“City of Death”, which was directed by Michael Hayes, has now become a favorite of mine, to the point that I actually went and bought the official novelization of the serial.
This is a gem of a story with intriguing characters, and with Baker and Ward just having the time of their lives in Paris. Yes, they actually shot the episode in Paris, making it the very first “Doctor Who” serial that was shot outside of London.
It had great music; a great story written by Douglas Adams, Graham Williams and David Fisher; a great cast; and solid performances from Baker and Ward, as their chemistry here rivals that of the Tenth Doctor (David Tennant) and Rose Tyler (Billie Piper). Aside from that, watching this, and seeing the fun that everyone was having in this episode truly makes it one of the best in the Baker era. This was also peak Douglas Adams. Also, I would like to think that Steven Moffat might have gotten the idea for how different Clara Oswald’s (Jenna Coleman) could exist in different time periods and in different versions of herself thanks to Count Scarlioni (Julian Glover).
After watching Romana II and the Fourth Doctor work so well with each other makes “Creature of the Pit” a little bit jarring, as this was one of the first ones that Ward ever filmed, which meant that her portrayal of Romana wasn’t as nuanced as “Destiny of the Daleks” and “City of Death”. This was also the first time that we heard Briely voice K-9, making the experience very jarring indeed.
The intergalactic politics was actually pretty interesting, but I thought that they could have removed the sub-plot with the bandits, who reminded me of the ogres in “Fraggle Rock”, and that Erato wasn’t really well designed.
It also seemed as if the writers themselves also didn’t know how to write for Ward’s Romana as some of the lines did sound like Romana I lines.
However, it did have witty dialogue, especially in the exchanges that the Doctor had with the Seer.
This serial was written by David Fisher and was directed by Christopher Barry.
“Nightmare from Eden”, which was written by Bob Baker (only) and directed by Alan Bromly, stood out from the rest of the crowd for two specific reasons. It was the first time that Bob Baker wrote a “Doctor Who” serial without his long time co-writer David Martin, and it was the first time that “Doctor Who” actually wasn’t subtle about what it wanted to talk about- drugs and drug smuggling. (I was also surprised that I actually LIKED something that Bob Baker wrote).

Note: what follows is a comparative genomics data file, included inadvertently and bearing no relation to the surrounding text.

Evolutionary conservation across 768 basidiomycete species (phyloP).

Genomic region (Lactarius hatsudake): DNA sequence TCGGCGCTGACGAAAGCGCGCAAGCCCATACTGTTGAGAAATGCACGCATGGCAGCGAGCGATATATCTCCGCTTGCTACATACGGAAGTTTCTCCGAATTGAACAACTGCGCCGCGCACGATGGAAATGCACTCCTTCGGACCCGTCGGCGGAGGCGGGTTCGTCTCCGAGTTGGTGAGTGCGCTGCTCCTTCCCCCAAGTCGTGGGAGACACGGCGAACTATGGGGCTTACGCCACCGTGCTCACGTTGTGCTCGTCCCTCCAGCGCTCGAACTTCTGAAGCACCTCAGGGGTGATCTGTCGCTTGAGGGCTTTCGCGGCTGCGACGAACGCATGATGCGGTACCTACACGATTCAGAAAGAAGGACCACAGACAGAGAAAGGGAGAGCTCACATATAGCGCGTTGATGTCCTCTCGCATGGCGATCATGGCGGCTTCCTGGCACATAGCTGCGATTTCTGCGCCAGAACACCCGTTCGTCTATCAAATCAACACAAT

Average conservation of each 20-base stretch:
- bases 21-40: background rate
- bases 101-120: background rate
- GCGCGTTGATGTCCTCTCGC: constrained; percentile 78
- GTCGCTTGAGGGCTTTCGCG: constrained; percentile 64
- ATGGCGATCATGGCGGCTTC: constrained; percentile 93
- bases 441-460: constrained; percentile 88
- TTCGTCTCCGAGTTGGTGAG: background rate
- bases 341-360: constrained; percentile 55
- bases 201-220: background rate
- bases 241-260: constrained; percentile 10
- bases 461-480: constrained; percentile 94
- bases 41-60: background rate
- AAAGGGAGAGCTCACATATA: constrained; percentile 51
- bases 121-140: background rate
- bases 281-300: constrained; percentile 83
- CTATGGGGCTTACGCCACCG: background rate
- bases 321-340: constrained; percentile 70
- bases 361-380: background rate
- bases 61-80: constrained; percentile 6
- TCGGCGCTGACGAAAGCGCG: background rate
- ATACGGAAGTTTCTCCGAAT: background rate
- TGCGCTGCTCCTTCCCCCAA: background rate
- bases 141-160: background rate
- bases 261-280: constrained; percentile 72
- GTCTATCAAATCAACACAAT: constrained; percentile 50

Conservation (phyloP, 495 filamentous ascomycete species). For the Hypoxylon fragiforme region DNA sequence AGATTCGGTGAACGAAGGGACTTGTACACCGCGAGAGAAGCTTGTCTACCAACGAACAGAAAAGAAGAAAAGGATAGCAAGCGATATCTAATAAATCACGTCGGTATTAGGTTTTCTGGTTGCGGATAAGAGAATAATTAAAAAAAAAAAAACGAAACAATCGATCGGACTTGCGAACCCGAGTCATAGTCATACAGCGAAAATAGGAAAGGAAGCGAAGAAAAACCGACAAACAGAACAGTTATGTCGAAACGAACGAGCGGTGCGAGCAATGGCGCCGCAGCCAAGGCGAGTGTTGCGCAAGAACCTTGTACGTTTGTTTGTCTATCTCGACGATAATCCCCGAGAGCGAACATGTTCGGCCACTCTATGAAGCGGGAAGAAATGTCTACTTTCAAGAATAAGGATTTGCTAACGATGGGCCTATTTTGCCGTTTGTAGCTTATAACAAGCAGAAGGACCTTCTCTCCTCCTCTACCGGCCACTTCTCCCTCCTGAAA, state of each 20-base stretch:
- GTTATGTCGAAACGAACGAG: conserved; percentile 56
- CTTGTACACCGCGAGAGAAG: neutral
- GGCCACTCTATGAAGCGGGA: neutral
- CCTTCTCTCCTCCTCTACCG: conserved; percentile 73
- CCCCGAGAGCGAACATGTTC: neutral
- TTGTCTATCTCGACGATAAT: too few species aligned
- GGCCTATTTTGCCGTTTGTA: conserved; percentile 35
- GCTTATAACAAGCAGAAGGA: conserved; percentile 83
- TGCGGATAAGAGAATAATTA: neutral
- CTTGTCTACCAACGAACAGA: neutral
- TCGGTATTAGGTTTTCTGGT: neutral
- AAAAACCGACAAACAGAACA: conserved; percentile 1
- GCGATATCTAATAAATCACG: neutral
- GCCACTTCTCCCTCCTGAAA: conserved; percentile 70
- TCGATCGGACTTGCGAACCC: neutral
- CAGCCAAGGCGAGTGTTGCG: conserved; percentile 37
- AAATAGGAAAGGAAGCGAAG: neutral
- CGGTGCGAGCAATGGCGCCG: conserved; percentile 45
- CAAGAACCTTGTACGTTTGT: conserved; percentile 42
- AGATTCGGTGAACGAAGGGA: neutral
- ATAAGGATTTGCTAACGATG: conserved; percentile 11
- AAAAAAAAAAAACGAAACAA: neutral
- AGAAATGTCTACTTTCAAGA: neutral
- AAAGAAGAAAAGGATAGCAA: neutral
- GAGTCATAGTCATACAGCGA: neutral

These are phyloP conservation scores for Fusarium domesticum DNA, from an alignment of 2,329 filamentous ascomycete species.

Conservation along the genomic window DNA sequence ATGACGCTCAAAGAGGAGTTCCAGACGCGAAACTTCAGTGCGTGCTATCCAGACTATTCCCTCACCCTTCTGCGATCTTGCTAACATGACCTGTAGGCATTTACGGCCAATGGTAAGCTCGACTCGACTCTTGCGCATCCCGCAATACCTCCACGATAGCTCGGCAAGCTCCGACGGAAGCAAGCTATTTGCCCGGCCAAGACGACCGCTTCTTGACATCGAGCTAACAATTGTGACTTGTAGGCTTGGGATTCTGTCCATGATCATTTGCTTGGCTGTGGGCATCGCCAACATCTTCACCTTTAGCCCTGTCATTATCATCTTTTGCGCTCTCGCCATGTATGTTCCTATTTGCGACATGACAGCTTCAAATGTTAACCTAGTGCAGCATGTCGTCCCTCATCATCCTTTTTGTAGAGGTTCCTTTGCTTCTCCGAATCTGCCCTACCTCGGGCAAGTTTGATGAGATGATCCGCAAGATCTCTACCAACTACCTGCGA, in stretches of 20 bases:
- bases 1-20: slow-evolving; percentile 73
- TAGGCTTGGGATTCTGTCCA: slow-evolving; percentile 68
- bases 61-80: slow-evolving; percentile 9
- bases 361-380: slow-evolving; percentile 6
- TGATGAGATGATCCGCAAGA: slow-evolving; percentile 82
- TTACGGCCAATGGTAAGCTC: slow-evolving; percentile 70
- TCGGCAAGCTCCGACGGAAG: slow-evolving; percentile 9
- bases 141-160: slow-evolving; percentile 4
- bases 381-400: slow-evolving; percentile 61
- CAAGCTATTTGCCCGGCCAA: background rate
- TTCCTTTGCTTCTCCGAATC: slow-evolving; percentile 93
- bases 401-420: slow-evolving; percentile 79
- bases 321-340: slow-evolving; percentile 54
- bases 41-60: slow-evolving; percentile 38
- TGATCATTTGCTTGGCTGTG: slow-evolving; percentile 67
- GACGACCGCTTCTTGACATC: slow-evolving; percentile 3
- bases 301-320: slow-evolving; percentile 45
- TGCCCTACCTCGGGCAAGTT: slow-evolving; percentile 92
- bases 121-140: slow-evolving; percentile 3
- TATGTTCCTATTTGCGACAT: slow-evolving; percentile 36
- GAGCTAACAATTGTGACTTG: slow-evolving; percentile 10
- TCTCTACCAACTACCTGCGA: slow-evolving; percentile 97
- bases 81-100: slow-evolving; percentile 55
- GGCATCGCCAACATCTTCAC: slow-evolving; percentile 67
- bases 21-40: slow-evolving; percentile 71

Both Baker and Ward knocked their performances out of the park, and I did like the concepts that they had here, such as an electric zoo that was “bigger on the inside”. I also liked the fact that I warmed to Ward at was alright with her being the bossy mother friend that almost every one of us has in our own circle of friends.
I also loved the fact that the Doctor and Romana are almost always on the same page as each other, and that despite all that, she still can take the initiative in certain situations. I also loved how Baker’s Doctor played “the pied piper” to the Mandrels that were literally made out of the illegal substance being pertained to in the episode.
“The Horns of Nimon”, which was written by Anthony Read and was directed by Kenny McBain, was much better than “Creature of the Pit”. It was here, as I mentioned earlier, that I began to appreciate Ward’s version of the character, and it was also here in which I saw how she could become Lady President. The way that Romana II becomes furious at others is definitely a sight to see, and is definitely something she will need if she wants to keep the stubborn Time Lords in line. I also loved how she wrinkled her nose in fond annoyance at the Doctor in the very last scene of the serial. I also liked the Greek mythology aspect of the Nimons, and I did like how everything was a cautionary tale on why you should always be careful of the easy way out, because it usually ends up biting you back in the end.
As a whole, I enjoyed the combination of Lalla Ward, Tom Baker, and Douglas Adams, and I’m also glad that if there was a season to go out on, producer Graeme Williams picked a good one to go out on.
How did you like Season 17? What were your favorite episodes and scenes and least favorite episodes and scenes of the season? How did you like the Adams-Baker or Baker-Ward combo? What did you think of Lalla Ward’s Romana II? Let me know what you think in the comments below!